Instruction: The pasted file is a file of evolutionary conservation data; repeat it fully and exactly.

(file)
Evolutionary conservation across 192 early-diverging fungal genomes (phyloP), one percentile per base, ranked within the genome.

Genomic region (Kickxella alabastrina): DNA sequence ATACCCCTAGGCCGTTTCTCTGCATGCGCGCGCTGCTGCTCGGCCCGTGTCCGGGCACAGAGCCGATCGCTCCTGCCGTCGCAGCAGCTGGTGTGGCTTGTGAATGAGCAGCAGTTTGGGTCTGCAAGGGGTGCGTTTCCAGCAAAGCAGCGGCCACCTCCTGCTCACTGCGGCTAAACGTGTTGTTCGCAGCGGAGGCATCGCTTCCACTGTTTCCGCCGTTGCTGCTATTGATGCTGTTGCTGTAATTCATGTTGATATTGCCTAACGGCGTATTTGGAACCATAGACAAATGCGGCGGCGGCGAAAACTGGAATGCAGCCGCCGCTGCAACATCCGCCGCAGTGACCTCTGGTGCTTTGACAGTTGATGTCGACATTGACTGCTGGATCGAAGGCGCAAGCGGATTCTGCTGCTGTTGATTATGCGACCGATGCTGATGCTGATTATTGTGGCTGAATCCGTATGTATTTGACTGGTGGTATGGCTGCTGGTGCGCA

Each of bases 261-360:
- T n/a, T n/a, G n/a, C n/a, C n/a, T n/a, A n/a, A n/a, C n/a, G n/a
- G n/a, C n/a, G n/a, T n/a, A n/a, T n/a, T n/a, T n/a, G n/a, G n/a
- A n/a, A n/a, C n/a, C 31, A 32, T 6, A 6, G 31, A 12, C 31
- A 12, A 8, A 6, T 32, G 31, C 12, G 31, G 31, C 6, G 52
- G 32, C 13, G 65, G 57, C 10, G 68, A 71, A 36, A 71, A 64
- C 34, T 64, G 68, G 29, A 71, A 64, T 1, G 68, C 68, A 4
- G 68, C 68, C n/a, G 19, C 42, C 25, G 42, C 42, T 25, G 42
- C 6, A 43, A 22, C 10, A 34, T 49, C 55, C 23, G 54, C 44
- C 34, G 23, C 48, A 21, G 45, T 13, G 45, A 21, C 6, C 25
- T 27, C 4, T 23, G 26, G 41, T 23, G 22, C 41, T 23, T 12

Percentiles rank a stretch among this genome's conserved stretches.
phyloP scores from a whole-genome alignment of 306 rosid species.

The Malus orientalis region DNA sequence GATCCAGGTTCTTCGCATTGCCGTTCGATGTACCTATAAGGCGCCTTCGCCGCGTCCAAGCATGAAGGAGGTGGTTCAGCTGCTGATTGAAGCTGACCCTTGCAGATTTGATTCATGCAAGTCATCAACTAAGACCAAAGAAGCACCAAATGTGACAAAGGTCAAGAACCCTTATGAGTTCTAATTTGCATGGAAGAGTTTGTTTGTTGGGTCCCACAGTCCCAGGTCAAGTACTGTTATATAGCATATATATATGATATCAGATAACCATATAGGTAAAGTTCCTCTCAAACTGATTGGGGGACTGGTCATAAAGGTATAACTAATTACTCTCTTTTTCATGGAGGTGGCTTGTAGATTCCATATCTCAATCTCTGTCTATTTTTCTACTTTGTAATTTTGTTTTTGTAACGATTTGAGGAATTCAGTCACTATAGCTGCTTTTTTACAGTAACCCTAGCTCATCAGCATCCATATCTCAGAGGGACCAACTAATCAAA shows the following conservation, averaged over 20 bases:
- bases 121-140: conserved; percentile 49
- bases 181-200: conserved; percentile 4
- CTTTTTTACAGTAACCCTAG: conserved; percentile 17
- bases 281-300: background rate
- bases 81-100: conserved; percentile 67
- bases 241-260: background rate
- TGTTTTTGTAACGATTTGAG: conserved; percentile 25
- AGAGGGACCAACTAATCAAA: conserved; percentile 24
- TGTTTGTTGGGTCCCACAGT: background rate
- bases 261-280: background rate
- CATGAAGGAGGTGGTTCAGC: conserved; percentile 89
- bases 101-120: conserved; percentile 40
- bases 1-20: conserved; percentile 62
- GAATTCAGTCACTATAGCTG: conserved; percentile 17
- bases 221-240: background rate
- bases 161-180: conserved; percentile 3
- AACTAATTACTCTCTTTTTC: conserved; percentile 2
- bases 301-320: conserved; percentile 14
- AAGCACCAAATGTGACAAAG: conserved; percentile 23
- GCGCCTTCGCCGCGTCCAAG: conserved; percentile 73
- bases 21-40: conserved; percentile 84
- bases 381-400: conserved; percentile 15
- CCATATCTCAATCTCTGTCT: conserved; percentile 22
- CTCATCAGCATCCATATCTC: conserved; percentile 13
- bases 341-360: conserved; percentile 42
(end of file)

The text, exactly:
Evolutionary conservation across 192 early-diverging fungal genomes (phyloP), one percentile per base, ranked within the genome.

Genomic region (Kickxella alabastrina): DNA sequence ATACCCCTAGGCCGTTTCTCTGCATGCGCGCGCTGCTGCTCGGCCCGTGTCCGGGCACAGAGCCGATCGCTCCTGCCGTCGCAGCAGCTGGTGTGGCTTGTGAATGAGCAGCAGTTTGGGTCTGCAAGGGGTGCGTTTCCAGCAAAGCAGCGGCCACCTCCTGCTCACTGCGGCTAAACGTGTTGTTCGCAGCGGAGGCATCGCTTCCACTGTTTCCGCCGTTGCTGCTATTGATGCTGTTGCTGTAATTCATGTTGATATTGCCTAACGGCGTATTTGGAACCATAGACAAATGCGGCGGCGGCGAAAACTGGAATGCAGCCGCCGCTGCAACATCCGCCGCAGTGACCTCTGGTGCTTTGACAGTTGATGTCGACATTGACTGCTGGATCGAAGGCGCAAGCGGATTCTGCTGCTGTTGATTATGCGACCGATGCTGATGCTGATTATTGTGGCTGAATCCGTATGTATTTGACTGGTGGTATGGCTGCTGGTGCGCA

Each of bases 261-360:
- T n/a, T n/a, G n/a, C n/a, C n/a, T n/a, A n/a, A n/a, C n/a, G n/a
- G n/a, C n/a, G n/a, T n/a, A n/a, T n/a, T n/a, T n/a, G n/a, G n/a
- A n/a, A n/a, C n/a, C 31, A 32, T 6, A 6, G 31, A 12, C 31
- A 12, A 8, A 6, T 32, G 31, C 12, G 31, G 31, C 6, G 52
- G 32, C 13, G 65, G 57, C 10, G 68, A 71, A 36, A 71, A 64
- C 34, T 64, G 68, G 29, A 71, A 64, T 1, G 68, C 68, A 4
- G 68, C 68, C n/a, G 19, C 42, C 25, G 42, C 42, T 25, G 42
- C 6, A 43, A 22, C 10, A 34, T 49, C 55, C 23, G 54, C 44
- C 34, G 23, C 48, A 21, G 45, T 13, G 45, A 21, C 6, C 25
- T 27, C 4, T 23, G 26, G 41, T 23, G 22, C 41, T 23, T 12

Percentiles rank a stretch among this genome's conserved stretches.
phyloP scores from a whole-genome alignment of 306 rosid species.

The Malus orientalis region DNA sequence GATCCAGGTTCTTCGCATTGCCGTTCGATGTACCTATAAGGCGCCTTCGCCGCGTCCAAGCATGAAGGAGGTGGTTCAGCTGCTGATTGAAGCTGACCCTTGCAGATTTGATTCATGCAAGTCATCAACTAAGACCAAAGAAGCACCAAATGTGACAAAGGTCAAGAACCCTTATGAGTTCTAATTTGCATGGAAGAGTTTGTTTGTTGGGTCCCACAGTCCCAGGTCAAGTACTGTTATATAGCATATATATATGATATCAGATAACCATATAGGTAAAGTTCCTCTCAAACTGATTGGGGGACTGGTCATAAAGGTATAACTAATTACTCTCTTTTTCATGGAGGTGGCTTGTAGATTCCATATCTCAATCTCTGTCTATTTTTCTACTTTGTAATTTTGTTTTTGTAACGATTTGAGGAATTCAGTCACTATAGCTGCTTTTTTACAGTAACCCTAGCTCATCAGCATCCATATCTCAGAGGGACCAACTAATCAAA shows the following conservation, averaged over 20 bases:
- bases 121-140: conserved; percentile 49
- bases 181-200: conserved; percentile 4
- CTTTTTTACAGTAACCCTAG: conserved; percentile 17
- bases 281-300: background rate
- bases 81-100: conserved; percentile 67
- bases 241-260: background rate
- TGTTTTTGTAACGATTTGAG: conserved; percentile 25
- AGAGGGACCAACTAATCAAA: conserved; percentile 24
- TGTTTGTTGGGTCCCACAGT: background rate
- bases 261-280: background rate
- CATGAAGGAGGTGGTTCAGC: conserved; percentile 89
- bases 101-120: conserved; percentile 40
- bases 1-20: conserved; percentile 62
- GAATTCAGTCACTATAGCTG: conserved; percentile 17
- bases 221-240: background rate
- bases 161-180: conserved; percentile 3
- AACTAATTACTCTCTTTTTC: conserved; percentile 2
- bases 301-320: conserved; percentile 14
- AAGCACCAAATGTGACAAAG: conserved; percentile 23
- GCGCCTTCGCCGCGTCCAAG: conserved; percentile 73
- bases 21-40: conserved; percentile 84
- bases 381-400: conserved; percentile 15
- CCATATCTCAATCTCTGTCT: conserved; percentile 22
- CTCATCAGCATCCATATCTC: conserved; percentile 13
- bases 341-360: conserved; percentile 42